Amazing Thai lotus
N. 'Sattabongkot' 
This is an enormous project the goal of which is to invigorate and legitimize the hard work of breeders and plant enthusiasts for this remarkable genus Nelumbo. Researchers at Auburn University understand that they will have to wade through centuries of observations but what a beautiful and exciting pile of confusion they will have to sort through! They welcome your comments and thoughtful constructive suggestions during the development of this database. Write orozcow@gmail.com

REFERENCES

Billing, K. and P. Biles. 2007. The Lotus: Know it and grow it. International Waterlily & Water Gardening Society. 51 pages.

Evans, P, M. Marschke, and K. Paudyal. Sap, T. 2004. Flood forests, Fish, and Fishing villages. Community Forest Management Trends in Southeast Asia. FAO. 50 pages

Follett, J. and J. Douglas. 2003. Lotus root: production in Asia and potential for New Zealand. Combined proceedings International Plant Propagators Society 53:79-83.

Goel, A., S. Sharma, and A. Sharga. 2001. The conservation of the diversity of Nelumbo (Lotus) at the National Botanical Research Institute, Lucknow (India). Botanic Gardens Conservation International 3: 1- 4.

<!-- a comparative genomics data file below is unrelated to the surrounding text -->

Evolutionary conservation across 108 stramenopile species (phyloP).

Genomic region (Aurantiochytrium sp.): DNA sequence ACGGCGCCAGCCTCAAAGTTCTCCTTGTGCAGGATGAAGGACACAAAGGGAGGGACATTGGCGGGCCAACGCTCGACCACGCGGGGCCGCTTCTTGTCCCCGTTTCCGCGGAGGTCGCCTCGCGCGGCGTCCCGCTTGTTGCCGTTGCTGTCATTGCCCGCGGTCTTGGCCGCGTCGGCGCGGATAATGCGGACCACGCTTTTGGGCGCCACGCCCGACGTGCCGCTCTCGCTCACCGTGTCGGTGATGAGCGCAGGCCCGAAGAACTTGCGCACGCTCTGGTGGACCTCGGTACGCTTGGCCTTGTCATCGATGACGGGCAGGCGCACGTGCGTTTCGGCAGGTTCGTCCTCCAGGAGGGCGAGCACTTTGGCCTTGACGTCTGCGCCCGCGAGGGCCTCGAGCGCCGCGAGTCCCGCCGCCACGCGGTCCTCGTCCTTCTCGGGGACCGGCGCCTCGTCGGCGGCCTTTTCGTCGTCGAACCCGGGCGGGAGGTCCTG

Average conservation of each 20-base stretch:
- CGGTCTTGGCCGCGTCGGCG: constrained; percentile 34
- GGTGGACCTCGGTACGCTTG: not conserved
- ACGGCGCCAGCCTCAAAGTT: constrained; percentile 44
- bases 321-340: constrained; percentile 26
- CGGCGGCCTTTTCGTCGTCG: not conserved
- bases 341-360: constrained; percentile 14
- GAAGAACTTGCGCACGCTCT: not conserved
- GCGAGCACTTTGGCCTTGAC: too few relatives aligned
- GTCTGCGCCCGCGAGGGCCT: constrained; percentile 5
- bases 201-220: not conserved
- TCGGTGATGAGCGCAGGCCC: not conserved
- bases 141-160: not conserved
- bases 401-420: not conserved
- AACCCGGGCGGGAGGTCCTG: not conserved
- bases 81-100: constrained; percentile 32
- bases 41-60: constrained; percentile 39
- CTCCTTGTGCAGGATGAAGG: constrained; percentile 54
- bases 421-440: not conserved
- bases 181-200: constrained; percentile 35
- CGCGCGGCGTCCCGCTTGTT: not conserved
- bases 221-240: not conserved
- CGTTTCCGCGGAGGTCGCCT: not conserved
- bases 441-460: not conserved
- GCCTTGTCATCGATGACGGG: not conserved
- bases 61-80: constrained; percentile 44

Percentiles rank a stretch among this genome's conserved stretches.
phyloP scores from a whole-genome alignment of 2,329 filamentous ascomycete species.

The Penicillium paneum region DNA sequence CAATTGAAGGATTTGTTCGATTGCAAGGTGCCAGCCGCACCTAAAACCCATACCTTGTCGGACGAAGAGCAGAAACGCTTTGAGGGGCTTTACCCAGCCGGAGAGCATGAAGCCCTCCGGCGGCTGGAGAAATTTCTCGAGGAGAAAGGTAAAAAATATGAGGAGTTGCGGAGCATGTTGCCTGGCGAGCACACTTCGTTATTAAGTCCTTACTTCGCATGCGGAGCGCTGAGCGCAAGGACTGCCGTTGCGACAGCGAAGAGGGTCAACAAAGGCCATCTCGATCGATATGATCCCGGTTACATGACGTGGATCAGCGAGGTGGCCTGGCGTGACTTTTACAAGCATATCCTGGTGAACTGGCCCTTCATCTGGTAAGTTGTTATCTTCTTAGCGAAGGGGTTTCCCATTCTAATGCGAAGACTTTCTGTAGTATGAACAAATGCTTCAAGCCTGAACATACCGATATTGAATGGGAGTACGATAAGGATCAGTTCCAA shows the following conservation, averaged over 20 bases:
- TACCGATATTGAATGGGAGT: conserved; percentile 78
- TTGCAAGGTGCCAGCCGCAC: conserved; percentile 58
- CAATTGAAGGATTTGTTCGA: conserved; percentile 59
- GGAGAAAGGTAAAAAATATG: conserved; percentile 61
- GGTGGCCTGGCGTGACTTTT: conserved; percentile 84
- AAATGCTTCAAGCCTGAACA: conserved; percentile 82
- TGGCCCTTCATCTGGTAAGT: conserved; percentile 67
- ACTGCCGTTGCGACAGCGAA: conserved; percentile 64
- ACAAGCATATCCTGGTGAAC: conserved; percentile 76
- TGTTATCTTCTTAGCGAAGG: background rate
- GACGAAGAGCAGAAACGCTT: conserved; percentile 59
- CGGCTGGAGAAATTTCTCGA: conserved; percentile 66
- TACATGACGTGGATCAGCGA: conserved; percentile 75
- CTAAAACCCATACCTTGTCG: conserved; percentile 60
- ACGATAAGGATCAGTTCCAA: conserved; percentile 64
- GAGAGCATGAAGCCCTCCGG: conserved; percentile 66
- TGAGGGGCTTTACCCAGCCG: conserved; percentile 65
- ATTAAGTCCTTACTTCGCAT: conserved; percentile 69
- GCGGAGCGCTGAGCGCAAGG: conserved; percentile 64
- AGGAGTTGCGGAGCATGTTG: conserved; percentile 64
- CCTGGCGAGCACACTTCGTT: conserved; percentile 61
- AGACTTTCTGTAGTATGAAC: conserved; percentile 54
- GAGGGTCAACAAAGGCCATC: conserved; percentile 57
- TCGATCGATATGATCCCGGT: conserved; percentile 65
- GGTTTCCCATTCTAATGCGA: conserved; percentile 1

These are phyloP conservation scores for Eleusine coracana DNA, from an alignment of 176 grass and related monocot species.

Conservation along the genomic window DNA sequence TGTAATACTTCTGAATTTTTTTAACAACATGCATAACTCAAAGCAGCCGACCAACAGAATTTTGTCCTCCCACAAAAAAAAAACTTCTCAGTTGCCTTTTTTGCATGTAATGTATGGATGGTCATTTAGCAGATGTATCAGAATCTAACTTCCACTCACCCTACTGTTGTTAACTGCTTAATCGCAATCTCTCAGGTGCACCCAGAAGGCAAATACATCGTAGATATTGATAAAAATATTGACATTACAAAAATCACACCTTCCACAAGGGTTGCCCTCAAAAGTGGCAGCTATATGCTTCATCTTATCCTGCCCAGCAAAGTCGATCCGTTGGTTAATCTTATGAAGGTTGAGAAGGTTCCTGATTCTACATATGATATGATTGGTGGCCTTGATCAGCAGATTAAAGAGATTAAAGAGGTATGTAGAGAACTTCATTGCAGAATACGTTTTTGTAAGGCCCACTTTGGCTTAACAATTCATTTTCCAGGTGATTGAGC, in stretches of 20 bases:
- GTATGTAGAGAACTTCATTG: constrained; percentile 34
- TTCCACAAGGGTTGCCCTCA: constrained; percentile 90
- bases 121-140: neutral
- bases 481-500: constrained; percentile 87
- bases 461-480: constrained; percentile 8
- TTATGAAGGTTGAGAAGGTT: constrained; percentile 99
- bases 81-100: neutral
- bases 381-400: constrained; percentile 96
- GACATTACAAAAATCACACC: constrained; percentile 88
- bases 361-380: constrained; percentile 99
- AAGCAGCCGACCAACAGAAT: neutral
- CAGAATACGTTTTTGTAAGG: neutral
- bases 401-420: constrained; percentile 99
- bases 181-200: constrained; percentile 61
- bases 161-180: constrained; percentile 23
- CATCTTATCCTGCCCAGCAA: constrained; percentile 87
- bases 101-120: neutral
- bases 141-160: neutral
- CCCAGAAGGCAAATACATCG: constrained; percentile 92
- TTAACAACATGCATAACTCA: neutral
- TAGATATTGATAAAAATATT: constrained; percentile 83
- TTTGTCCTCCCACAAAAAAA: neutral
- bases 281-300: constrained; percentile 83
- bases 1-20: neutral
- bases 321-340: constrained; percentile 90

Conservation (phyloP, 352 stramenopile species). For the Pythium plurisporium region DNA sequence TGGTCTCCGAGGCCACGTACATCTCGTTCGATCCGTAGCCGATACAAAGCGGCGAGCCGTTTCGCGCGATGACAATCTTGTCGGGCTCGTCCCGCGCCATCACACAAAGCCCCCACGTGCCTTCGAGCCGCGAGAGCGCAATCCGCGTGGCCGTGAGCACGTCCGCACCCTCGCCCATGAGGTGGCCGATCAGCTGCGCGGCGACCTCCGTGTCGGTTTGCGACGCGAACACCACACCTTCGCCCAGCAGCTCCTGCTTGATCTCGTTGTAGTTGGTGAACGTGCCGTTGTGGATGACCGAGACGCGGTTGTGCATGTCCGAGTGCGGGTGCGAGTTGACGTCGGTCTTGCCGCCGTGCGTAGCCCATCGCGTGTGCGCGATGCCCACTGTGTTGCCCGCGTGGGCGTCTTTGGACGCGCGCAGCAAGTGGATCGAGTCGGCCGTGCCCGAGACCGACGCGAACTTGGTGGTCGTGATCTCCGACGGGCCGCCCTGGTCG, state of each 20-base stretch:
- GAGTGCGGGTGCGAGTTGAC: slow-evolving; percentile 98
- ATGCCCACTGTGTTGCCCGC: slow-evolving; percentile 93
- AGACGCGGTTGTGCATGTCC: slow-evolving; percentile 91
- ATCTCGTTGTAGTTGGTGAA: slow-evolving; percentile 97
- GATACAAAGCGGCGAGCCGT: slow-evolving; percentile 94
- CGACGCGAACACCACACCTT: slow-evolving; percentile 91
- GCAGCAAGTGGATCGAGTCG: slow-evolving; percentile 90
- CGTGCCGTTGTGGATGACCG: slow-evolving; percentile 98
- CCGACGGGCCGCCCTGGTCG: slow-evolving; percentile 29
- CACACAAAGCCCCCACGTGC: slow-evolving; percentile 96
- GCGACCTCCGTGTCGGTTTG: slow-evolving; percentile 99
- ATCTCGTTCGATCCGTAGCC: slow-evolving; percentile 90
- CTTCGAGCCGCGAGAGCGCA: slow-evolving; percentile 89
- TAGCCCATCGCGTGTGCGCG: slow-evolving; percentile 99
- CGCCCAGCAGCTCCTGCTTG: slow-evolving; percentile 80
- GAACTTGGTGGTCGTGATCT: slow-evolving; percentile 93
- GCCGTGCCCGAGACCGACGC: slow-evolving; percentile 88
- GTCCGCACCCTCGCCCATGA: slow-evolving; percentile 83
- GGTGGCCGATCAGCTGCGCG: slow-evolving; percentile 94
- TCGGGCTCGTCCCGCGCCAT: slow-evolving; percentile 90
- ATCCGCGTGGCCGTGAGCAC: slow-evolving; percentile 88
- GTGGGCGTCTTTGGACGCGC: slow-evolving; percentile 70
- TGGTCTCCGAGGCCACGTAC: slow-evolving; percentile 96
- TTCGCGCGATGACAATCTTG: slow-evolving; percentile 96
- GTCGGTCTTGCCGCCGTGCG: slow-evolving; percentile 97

Guo, H.; S. Li; J. Peng, and W. Ke. 2007. Genetic diversity of Nelumbo accessions revealed by RAPD. Genet. Resour. Crop Evol. 54: 741 - 748

Hanelt, P. 2001. Mansfeld's Encyclopedia of Agricultural and Horticultural Crops. Springer, New York.

Hernández, L., C. Gonzáles, and F. Gonzáles. 1991. Plantas útiles de Tamaulipas, México. Anales inst. Biol. Univ. Nac. Autón. México, Ser. Bot. 62 (1):1-38

Jiang, J. and B. Cao. 2008. Varieties of aquatic vegetables and their utilization in China. Acta Hort. 769: 77 - 82.

Kew Gardens. 2006. Plant Cultures: Lotus.

Masuda, J., T. Urakawa, Y. Ozaki and, H. Okubo. 2006. Short photoperiod induces dormancy in Lotus (Nelumbo nucifera). Annals of Botany 97: 39-45.